Normandy American Cemetery
The Normandy American Cemetery and Memorial in France is located in Colleville-sur-Mer, on the site of the temporary American St. Laurent Cemetery, established by the U.S. First Army on June 8, 1944 as the first American cemetery on European soil in World War II. The cemetery site, at the north end of its half mile access road, covers 172.5 acres and contains the graves of more than 9,380 military dead, most of whom lost their lives in the D-Day landings and ensuing operations.
Omaha, Sword, Gold, Utah and Juno
Drive along the coast to see the beaches of the D Day invasions.The Allies had divided the 60-mile coastal stretch chosen for the invasion into five sectors, codenamed Sword, Juno, Gold, Omaha and Utah. On the eastern side, British forces were predominant at Sword and Gold, while Canadians led at Juno. Out west at Omaha and Utah, it was American forces who landed. See the remains of the Mulberry harbour and stand on the beaches to get an idea of the scale and sacrifice.
On the night of 5 June 1944, a force of 181 men, led by Major John Howard, took off from RAF Tarrant Rushton in Dorset, southern England in six Horsa gliders to capture Pegasus Bridge, and also "Horsa Bridge", a few hundred yards to the east, over the Orne River. The force was composed of D Company (reinforced with two platoons of B Company), 2nd Battalion, Oxford and Bucks Light Infantry; 20 sappers of the Royal Engineers of 249 Field Company (Airborne); and men of the Glider Pilot Regiment. The object of this action was to prevent German armour from crossing the bridges and attacking the eastern flank of the landings at Sword Beach.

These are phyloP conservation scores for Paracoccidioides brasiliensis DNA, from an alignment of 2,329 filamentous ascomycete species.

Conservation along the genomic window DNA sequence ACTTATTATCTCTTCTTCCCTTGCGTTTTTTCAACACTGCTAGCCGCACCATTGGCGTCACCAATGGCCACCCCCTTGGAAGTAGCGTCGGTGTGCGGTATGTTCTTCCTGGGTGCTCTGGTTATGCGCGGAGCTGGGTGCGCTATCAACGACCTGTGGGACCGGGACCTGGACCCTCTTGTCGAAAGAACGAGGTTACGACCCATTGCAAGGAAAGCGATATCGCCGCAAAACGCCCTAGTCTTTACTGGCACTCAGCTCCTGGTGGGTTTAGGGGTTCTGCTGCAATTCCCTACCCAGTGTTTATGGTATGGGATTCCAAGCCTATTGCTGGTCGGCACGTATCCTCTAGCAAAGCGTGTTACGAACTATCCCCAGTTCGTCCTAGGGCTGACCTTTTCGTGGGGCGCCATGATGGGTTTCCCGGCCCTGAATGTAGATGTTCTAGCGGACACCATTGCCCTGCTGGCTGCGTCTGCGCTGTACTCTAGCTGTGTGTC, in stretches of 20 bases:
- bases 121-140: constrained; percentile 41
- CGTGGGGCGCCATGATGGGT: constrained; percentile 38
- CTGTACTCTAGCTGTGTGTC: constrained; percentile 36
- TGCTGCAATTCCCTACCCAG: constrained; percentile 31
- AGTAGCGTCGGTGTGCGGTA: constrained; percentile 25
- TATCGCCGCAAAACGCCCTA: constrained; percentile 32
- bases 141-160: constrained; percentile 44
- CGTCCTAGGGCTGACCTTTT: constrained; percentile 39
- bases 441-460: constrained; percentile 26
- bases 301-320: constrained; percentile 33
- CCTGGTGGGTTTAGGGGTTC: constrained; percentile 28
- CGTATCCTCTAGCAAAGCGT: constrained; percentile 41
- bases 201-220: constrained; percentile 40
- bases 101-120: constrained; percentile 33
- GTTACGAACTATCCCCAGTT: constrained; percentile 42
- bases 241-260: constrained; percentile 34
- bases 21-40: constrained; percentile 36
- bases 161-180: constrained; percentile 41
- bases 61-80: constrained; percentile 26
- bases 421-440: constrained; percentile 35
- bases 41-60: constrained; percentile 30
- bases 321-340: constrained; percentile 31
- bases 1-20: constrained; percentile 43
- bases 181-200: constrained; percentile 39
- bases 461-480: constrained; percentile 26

Five of the Ox and Bucks's gliders landed as close as 47 yards from their objectives from 16 minutes past midnight. The attackers poured out of their battered gliders, completely surprising the German defenders, and took the bridges within 10 minutes. They lost two men in the process, Lieutenant Den Brotheridge and Lance corporal Fred Greenhalgh..
The Utah Beach Landing Museum
Built on the very beach where the first American troops landed on June 6, 1944, the Utah Beach Museum recounts the story of D-Day in 10 sequences, from the preparation of the landing, to the final outcome and success. This comprehensive chronological journey immerses visitors in the history of the landing through a rich collection of objects, vehicles, materials, and oral histories.
Caen is a port city and capital of Calvados department in northern France's Normandy region. Its center features the Château de Caen, a circa-1060 castle built by William the Conqueror. It stands on a hill flanked by the Romanesque abbeys of Saint-Étienne and Sainte-Trinité, which both date from the same period. The multimedia Mémorial museum is devoted to World War II, the 1944 Battle of Normandy and the Cold War.
The Bayeux Tapestry is an embroidered cloth nearly 70 metres long and 50 centimetres tall, which depicts the events leading up to the Norman conquest of England concerning William, Duke of Normandy, and Harold, Earl of Wessex, later King of England, and culminating in the Battle of Hastings.